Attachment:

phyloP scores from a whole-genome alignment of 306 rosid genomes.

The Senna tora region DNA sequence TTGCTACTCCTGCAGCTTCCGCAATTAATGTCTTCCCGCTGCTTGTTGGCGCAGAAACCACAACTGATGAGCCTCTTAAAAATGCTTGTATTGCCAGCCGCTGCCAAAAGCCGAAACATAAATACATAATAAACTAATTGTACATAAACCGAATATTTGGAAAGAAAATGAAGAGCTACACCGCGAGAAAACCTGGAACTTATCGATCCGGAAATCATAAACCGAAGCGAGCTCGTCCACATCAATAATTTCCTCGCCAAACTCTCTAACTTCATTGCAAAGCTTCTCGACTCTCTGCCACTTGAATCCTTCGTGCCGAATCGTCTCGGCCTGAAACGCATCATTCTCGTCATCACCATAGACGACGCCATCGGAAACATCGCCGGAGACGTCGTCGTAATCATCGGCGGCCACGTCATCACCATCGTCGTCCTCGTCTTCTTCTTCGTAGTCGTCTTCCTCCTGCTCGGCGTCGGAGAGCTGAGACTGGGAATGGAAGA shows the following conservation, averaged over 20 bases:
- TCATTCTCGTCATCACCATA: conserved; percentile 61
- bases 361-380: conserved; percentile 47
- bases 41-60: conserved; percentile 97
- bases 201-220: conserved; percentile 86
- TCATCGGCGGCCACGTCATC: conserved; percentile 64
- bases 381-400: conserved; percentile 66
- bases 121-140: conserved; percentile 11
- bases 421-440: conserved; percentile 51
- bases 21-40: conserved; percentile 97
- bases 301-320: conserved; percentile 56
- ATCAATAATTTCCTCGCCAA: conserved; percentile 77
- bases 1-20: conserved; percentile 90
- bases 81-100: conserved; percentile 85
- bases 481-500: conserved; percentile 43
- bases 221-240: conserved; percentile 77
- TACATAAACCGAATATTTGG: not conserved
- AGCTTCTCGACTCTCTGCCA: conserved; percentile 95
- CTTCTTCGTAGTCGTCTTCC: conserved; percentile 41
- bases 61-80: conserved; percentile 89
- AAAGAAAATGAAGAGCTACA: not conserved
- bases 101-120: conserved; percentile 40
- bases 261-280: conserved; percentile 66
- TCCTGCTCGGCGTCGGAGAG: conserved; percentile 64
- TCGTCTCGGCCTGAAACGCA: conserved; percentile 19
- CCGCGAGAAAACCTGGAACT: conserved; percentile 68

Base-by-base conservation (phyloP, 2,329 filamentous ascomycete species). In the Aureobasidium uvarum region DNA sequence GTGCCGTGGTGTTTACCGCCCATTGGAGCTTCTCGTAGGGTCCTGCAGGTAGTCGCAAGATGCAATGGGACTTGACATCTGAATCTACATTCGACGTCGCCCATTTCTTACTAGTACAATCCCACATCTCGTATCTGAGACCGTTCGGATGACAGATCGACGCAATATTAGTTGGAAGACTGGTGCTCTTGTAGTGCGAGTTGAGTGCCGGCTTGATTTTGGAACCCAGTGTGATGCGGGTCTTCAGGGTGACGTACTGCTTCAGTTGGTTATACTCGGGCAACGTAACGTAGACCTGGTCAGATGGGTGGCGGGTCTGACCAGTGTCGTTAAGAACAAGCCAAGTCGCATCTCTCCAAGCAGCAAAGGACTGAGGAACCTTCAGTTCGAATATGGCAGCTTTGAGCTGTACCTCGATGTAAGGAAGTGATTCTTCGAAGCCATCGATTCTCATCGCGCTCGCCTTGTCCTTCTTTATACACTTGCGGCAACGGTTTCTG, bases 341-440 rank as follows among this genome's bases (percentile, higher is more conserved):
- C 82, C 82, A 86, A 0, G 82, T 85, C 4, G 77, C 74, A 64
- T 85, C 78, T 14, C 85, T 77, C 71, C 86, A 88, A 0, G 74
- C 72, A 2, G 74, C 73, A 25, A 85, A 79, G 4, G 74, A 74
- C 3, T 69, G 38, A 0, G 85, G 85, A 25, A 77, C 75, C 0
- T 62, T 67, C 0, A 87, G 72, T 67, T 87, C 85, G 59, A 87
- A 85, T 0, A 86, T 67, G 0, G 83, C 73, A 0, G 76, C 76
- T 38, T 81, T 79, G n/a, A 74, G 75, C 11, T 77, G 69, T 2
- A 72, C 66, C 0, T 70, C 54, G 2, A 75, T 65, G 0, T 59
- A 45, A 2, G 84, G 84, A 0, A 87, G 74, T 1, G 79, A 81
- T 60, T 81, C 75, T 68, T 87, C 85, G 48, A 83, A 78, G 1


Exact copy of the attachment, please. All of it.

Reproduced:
phyloP scores from a whole-genome alignment of 306 rosid genomes.

The Senna tora region DNA sequence TTGCTACTCCTGCAGCTTCCGCAATTAATGTCTTCCCGCTGCTTGTTGGCGCAGAAACCACAACTGATGAGCCTCTTAAAAATGCTTGTATTGCCAGCCGCTGCCAAAAGCCGAAACATAAATACATAATAAACTAATTGTACATAAACCGAATATTTGGAAAGAAAATGAAGAGCTACACCGCGAGAAAACCTGGAACTTATCGATCCGGAAATCATAAACCGAAGCGAGCTCGTCCACATCAATAATTTCCTCGCCAAACTCTCTAACTTCATTGCAAAGCTTCTCGACTCTCTGCCACTTGAATCCTTCGTGCCGAATCGTCTCGGCCTGAAACGCATCATTCTCGTCATCACCATAGACGACGCCATCGGAAACATCGCCGGAGACGTCGTCGTAATCATCGGCGGCCACGTCATCACCATCGTCGTCCTCGTCTTCTTCTTCGTAGTCGTCTTCCTCCTGCTCGGCGTCGGAGAGCTGAGACTGGGAATGGAAGA shows the following conservation, averaged over 20 bases:
- TCATTCTCGTCATCACCATA: conserved; percentile 61
- bases 361-380: conserved; percentile 47
- bases 41-60: conserved; percentile 97
- bases 201-220: conserved; percentile 86
- TCATCGGCGGCCACGTCATC: conserved; percentile 64
- bases 381-400: conserved; percentile 66
- bases 121-140: conserved; percentile 11
- bases 421-440: conserved; percentile 51
- bases 21-40: conserved; percentile 97
- bases 301-320: conserved; percentile 56
- ATCAATAATTTCCTCGCCAA: conserved; percentile 77
- bases 1-20: conserved; percentile 90
- bases 81-100: conserved; percentile 85
- bases 481-500: conserved; percentile 43
- bases 221-240: conserved; percentile 77
- TACATAAACCGAATATTTGG: not conserved
- AGCTTCTCGACTCTCTGCCA: conserved; percentile 95
- CTTCTTCGTAGTCGTCTTCC: conserved; percentile 41
- bases 61-80: conserved; percentile 89
- AAAGAAAATGAAGAGCTACA: not conserved
- bases 101-120: conserved; percentile 40
- bases 261-280: conserved; percentile 66
- TCCTGCTCGGCGTCGGAGAG: conserved; percentile 64
- TCGTCTCGGCCTGAAACGCA: conserved; percentile 19
- CCGCGAGAAAACCTGGAACT: conserved; percentile 68

Base-by-base conservation (phyloP, 2,329 filamentous ascomycete species). In the Aureobasidium uvarum region DNA sequence GTGCCGTGGTGTTTACCGCCCATTGGAGCTTCTCGTAGGGTCCTGCAGGTAGTCGCAAGATGCAATGGGACTTGACATCTGAATCTACATTCGACGTCGCCCATTTCTTACTAGTACAATCCCACATCTCGTATCTGAGACCGTTCGGATGACAGATCGACGCAATATTAGTTGGAAGACTGGTGCTCTTGTAGTGCGAGTTGAGTGCCGGCTTGATTTTGGAACCCAGTGTGATGCGGGTCTTCAGGGTGACGTACTGCTTCAGTTGGTTATACTCGGGCAACGTAACGTAGACCTGGTCAGATGGGTGGCGGGTCTGACCAGTGTCGTTAAGAACAAGCCAAGTCGCATCTCTCCAAGCAGCAAAGGACTGAGGAACCTTCAGTTCGAATATGGCAGCTTTGAGCTGTACCTCGATGTAAGGAAGTGATTCTTCGAAGCCATCGATTCTCATCGCGCTCGCCTTGTCCTTCTTTATACACTTGCGGCAACGGTTTCTG, bases 341-440 rank as follows among this genome's bases (percentile, higher is more conserved):
- C 82, C 82, A 86, A 0, G 82, T 85, C 4, G 77, C 74, A 64
- T 85, C 78, T 14, C 85, T 77, C 71, C 86, A 88, A 0, G 74
- C 72, A 2, G 74, C 73, A 25, A 85, A 79, G 4, G 74, A 74
- C 3, T 69, G 38, A 0, G 85, G 85, A 25, A 77, C 75, C 0
- T 62, T 67, C 0, A 87, G 72, T 67, T 87, C 85, G 59, A 87
- A 85, T 0, A 86, T 67, G 0, G 83, C 73, A 0, G 76, C 76
- T 38, T 81, T 79, G n/a, A 74, G 75, C 11, T 77, G 69, T 2
- A 72, C 66, C 0, T 70, C 54, G 2, A 75, T 65, G 0, T 59
- A 45, A 2, G 84, G 84, A 0, A 87, G 74, T 1, G 79, A 81
- T 60, T 81, C 75, T 68, T 87, C 85, G 48, A 83, A 78, G 1